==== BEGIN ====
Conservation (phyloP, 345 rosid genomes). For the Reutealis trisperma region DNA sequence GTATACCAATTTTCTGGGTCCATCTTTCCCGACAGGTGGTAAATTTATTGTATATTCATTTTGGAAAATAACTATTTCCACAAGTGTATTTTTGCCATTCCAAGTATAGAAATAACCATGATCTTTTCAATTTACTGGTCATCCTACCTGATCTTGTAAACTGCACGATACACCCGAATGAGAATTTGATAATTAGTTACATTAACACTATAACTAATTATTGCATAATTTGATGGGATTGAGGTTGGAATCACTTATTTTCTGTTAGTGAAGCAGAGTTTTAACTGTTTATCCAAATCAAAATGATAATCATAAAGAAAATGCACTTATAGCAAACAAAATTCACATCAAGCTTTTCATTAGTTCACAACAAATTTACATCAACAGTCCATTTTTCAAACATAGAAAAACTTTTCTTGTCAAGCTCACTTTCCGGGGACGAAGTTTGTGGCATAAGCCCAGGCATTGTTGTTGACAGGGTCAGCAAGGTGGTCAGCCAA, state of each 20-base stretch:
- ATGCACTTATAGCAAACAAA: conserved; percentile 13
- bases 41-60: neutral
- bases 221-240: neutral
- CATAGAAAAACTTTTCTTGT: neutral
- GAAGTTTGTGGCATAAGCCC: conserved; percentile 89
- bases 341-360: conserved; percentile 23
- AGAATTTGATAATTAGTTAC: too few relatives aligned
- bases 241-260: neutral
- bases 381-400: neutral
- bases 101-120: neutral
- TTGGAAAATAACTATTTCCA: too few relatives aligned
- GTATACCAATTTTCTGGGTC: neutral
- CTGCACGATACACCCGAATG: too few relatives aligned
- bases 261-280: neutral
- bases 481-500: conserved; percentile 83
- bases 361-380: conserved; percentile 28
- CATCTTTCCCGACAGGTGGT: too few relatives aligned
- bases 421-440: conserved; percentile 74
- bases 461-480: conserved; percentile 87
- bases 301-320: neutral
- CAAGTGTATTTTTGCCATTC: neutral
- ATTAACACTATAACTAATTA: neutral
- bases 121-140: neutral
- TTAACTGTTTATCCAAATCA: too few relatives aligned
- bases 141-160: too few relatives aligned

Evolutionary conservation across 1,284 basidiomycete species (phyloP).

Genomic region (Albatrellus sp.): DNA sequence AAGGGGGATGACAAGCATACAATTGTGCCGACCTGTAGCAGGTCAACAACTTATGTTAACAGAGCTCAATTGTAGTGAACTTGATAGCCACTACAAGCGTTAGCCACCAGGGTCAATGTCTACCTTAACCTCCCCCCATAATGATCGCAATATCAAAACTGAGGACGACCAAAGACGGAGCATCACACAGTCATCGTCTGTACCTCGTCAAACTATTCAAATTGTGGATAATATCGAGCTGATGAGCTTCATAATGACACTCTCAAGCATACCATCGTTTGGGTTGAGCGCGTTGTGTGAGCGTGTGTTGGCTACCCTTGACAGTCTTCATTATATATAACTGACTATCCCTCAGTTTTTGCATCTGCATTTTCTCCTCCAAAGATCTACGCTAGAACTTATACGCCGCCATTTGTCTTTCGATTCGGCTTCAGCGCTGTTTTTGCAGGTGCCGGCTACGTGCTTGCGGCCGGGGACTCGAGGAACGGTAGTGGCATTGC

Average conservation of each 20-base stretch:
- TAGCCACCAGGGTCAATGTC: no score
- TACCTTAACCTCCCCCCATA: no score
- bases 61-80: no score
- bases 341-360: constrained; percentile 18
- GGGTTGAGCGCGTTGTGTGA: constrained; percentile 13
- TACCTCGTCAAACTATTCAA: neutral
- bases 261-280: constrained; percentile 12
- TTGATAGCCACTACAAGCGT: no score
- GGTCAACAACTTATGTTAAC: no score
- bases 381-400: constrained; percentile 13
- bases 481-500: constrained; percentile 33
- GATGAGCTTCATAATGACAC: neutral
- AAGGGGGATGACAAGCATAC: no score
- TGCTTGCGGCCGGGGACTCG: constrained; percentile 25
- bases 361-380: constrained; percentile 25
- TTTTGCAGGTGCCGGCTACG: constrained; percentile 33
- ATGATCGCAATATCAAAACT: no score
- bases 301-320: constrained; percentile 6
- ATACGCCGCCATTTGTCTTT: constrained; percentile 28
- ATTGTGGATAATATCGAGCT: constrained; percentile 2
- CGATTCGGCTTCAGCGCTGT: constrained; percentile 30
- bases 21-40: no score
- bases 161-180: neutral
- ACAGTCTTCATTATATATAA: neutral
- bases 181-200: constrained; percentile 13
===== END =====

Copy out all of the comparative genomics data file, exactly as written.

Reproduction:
Conservation (phyloP, 345 rosid genomes). For the Reutealis trisperma region DNA sequence GTATACCAATTTTCTGGGTCCATCTTTCCCGACAGGTGGTAAATTTATTGTATATTCATTTTGGAAAATAACTATTTCCACAAGTGTATTTTTGCCATTCCAAGTATAGAAATAACCATGATCTTTTCAATTTACTGGTCATCCTACCTGATCTTGTAAACTGCACGATACACCCGAATGAGAATTTGATAATTAGTTACATTAACACTATAACTAATTATTGCATAATTTGATGGGATTGAGGTTGGAATCACTTATTTTCTGTTAGTGAAGCAGAGTTTTAACTGTTTATCCAAATCAAAATGATAATCATAAAGAAAATGCACTTATAGCAAACAAAATTCACATCAAGCTTTTCATTAGTTCACAACAAATTTACATCAACAGTCCATTTTTCAAACATAGAAAAACTTTTCTTGTCAAGCTCACTTTCCGGGGACGAAGTTTGTGGCATAAGCCCAGGCATTGTTGTTGACAGGGTCAGCAAGGTGGTCAGCCAA, state of each 20-base stretch:
- ATGCACTTATAGCAAACAAA: conserved; percentile 13
- bases 41-60: neutral
- bases 221-240: neutral
- CATAGAAAAACTTTTCTTGT: neutral
- GAAGTTTGTGGCATAAGCCC: conserved; percentile 89
- bases 341-360: conserved; percentile 23
- AGAATTTGATAATTAGTTAC: too few relatives aligned
- bases 241-260: neutral
- bases 381-400: neutral
- bases 101-120: neutral
- TTGGAAAATAACTATTTCCA: too few relatives aligned
- GTATACCAATTTTCTGGGTC: neutral
- CTGCACGATACACCCGAATG: too few relatives aligned
- bases 261-280: neutral
- bases 481-500: conserved; percentile 83
- bases 361-380: conserved; percentile 28
- CATCTTTCCCGACAGGTGGT: too few relatives aligned
- bases 421-440: conserved; percentile 74
- bases 461-480: conserved; percentile 87
- bases 301-320: neutral
- CAAGTGTATTTTTGCCATTC: neutral
- ATTAACACTATAACTAATTA: neutral
- bases 121-140: neutral
- TTAACTGTTTATCCAAATCA: too few relatives aligned
- bases 141-160: too few relatives aligned

Evolutionary conservation across 1,284 basidiomycete species (phyloP).

Genomic region (Albatrellus sp.): DNA sequence AAGGGGGATGACAAGCATACAATTGTGCCGACCTGTAGCAGGTCAACAACTTATGTTAACAGAGCTCAATTGTAGTGAACTTGATAGCCACTACAAGCGTTAGCCACCAGGGTCAATGTCTACCTTAACCTCCCCCCATAATGATCGCAATATCAAAACTGAGGACGACCAAAGACGGAGCATCACACAGTCATCGTCTGTACCTCGTCAAACTATTCAAATTGTGGATAATATCGAGCTGATGAGCTTCATAATGACACTCTCAAGCATACCATCGTTTGGGTTGAGCGCGTTGTGTGAGCGTGTGTTGGCTACCCTTGACAGTCTTCATTATATATAACTGACTATCCCTCAGTTTTTGCATCTGCATTTTCTCCTCCAAAGATCTACGCTAGAACTTATACGCCGCCATTTGTCTTTCGATTCGGCTTCAGCGCTGTTTTTGCAGGTGCCGGCTACGTGCTTGCGGCCGGGGACTCGAGGAACGGTAGTGGCATTGC

Average conservation of each 20-base stretch:
- TAGCCACCAGGGTCAATGTC: no score
- TACCTTAACCTCCCCCCATA: no score
- bases 61-80: no score
- bases 341-360: constrained; percentile 18
- GGGTTGAGCGCGTTGTGTGA: constrained; percentile 13
- TACCTCGTCAAACTATTCAA: neutral
- bases 261-280: constrained; percentile 12
- TTGATAGCCACTACAAGCGT: no score
- GGTCAACAACTTATGTTAAC: no score
- bases 381-400: constrained; percentile 13
- bases 481-500: constrained; percentile 33
- GATGAGCTTCATAATGACAC: neutral
- AAGGGGGATGACAAGCATAC: no score
- TGCTTGCGGCCGGGGACTCG: constrained; percentile 25
- bases 361-380: constrained; percentile 25
- TTTTGCAGGTGCCGGCTACG: constrained; percentile 33
- ATGATCGCAATATCAAAACT: no score
- bases 301-320: constrained; percentile 6
- ATACGCCGCCATTTGTCTTT: constrained; percentile 28
- ATTGTGGATAATATCGAGCT: constrained; percentile 2
- CGATTCGGCTTCAGCGCTGT: constrained; percentile 30
- bases 21-40: no score
- bases 161-180: neutral
- ACAGTCTTCATTATATATAA: neutral
- bases 181-200: constrained; percentile 13